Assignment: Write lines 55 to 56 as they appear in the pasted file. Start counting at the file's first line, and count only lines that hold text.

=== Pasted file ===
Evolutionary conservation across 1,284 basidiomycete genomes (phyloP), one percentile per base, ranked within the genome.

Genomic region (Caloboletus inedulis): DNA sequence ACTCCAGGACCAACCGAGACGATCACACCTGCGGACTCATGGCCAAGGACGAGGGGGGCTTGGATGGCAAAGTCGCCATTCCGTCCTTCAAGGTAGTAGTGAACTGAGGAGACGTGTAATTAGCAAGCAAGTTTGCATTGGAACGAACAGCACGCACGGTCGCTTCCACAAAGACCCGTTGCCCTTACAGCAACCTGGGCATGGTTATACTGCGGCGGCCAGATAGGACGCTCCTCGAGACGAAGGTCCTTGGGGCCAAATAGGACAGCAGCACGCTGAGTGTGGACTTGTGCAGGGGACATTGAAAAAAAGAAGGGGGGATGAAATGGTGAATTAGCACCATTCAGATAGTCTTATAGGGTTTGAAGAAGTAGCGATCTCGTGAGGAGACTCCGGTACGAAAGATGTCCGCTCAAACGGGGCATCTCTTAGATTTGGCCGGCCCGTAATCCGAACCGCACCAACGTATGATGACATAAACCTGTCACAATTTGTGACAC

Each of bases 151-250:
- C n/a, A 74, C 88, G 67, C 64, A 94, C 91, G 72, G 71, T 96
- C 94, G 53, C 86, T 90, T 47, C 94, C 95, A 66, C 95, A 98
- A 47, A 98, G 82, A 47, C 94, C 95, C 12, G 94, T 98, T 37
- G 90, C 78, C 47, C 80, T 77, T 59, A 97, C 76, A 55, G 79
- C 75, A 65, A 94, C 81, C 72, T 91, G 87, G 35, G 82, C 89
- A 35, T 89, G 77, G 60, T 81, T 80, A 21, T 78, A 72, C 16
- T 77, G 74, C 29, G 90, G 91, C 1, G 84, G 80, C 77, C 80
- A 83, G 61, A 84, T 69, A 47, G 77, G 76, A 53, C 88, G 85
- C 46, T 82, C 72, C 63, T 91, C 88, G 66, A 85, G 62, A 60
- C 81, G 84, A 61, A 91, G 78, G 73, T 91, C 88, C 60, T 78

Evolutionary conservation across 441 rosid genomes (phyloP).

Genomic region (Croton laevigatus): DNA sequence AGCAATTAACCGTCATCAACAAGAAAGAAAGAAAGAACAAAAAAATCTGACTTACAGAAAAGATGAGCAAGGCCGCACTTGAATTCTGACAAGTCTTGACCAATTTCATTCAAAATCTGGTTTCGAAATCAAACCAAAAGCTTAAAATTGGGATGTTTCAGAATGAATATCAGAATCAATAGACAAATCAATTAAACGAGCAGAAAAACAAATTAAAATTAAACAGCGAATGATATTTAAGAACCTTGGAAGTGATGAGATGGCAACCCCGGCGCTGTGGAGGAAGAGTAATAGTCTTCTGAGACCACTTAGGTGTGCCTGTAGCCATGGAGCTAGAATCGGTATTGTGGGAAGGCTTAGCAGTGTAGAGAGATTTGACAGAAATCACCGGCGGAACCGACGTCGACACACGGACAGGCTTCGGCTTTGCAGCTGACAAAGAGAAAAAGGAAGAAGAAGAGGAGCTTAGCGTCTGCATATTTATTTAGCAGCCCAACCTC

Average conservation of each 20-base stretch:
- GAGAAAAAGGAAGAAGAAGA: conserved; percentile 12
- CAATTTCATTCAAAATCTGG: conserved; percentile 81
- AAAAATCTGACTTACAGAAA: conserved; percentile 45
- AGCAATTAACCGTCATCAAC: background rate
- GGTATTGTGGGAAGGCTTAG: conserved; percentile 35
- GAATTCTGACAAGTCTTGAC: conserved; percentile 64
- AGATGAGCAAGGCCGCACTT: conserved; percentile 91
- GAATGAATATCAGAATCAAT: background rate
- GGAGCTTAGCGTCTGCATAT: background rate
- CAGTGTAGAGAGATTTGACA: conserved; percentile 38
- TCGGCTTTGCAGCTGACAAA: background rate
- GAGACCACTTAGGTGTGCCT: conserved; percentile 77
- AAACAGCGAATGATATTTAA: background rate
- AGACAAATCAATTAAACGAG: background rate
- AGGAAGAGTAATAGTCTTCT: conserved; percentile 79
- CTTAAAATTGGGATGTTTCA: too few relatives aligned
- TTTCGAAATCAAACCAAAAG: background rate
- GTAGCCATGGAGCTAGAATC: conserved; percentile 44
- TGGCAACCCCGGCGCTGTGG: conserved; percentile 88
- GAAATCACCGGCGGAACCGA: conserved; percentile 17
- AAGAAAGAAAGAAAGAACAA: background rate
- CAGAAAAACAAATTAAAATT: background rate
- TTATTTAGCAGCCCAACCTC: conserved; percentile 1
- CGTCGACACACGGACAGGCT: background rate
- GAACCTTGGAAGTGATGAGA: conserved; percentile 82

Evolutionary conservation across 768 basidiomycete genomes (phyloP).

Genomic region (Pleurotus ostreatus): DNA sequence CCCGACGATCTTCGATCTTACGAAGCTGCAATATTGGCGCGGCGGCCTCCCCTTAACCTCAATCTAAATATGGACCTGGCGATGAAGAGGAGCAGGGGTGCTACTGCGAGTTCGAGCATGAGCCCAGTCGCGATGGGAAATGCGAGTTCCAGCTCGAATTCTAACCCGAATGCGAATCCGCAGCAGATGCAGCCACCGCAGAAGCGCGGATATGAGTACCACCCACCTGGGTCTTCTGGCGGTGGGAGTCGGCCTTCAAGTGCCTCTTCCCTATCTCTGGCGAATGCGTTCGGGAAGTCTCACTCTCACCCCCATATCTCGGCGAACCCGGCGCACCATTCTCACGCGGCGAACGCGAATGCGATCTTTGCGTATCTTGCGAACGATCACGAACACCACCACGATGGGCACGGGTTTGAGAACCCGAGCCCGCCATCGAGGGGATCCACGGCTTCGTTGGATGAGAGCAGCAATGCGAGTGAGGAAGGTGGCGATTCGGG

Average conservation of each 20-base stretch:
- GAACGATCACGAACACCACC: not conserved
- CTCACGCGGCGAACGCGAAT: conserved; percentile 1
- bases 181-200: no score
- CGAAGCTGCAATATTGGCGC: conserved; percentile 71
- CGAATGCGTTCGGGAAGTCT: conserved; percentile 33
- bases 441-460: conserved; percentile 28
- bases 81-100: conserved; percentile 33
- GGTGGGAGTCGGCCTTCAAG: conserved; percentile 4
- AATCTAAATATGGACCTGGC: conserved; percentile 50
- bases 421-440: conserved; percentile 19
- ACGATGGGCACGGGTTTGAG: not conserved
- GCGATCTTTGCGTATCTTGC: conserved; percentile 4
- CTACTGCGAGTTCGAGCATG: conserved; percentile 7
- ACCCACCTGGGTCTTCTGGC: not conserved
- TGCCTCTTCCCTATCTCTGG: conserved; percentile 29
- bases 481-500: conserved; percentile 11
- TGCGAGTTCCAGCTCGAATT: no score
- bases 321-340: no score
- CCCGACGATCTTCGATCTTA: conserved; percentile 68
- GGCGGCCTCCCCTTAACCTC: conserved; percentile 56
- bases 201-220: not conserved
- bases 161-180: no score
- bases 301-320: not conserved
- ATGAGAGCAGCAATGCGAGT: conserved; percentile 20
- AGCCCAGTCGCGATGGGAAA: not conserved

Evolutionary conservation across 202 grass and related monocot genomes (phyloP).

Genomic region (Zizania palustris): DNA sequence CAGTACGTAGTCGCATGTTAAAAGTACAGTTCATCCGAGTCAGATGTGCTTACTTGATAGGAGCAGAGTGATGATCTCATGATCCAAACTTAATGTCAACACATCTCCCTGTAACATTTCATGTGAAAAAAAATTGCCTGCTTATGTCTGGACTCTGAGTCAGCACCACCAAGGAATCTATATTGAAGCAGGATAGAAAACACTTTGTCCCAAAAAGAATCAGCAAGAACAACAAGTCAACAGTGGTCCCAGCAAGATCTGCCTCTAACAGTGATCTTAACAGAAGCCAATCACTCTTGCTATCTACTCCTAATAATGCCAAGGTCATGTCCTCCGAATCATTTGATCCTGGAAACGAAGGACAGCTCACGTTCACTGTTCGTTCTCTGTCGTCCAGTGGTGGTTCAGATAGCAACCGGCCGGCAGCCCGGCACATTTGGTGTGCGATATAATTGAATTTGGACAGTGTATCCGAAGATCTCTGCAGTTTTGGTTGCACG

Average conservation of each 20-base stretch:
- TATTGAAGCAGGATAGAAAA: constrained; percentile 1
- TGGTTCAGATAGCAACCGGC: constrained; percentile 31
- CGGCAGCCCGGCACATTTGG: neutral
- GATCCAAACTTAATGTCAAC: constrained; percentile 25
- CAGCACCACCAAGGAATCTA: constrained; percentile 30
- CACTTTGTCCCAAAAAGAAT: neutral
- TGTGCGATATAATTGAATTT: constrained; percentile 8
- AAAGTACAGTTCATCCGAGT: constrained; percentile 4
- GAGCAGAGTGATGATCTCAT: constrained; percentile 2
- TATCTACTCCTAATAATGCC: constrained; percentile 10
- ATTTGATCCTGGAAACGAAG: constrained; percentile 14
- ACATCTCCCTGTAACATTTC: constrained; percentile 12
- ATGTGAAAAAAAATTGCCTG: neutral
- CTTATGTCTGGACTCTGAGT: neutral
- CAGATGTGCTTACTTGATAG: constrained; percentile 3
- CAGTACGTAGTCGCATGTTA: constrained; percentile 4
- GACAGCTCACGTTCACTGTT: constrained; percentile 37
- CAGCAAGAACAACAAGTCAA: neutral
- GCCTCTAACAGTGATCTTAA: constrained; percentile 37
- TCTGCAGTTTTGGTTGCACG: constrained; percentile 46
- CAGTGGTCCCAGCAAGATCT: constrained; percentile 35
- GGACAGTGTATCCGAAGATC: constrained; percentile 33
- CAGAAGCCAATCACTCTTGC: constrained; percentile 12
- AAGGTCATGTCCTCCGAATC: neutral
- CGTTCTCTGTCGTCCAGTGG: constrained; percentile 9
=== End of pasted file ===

- ACGATGGGCACGGGTTTGAG: not conserved
- GCGATCTTTGCGTATCTTGC: conserved; percentile 4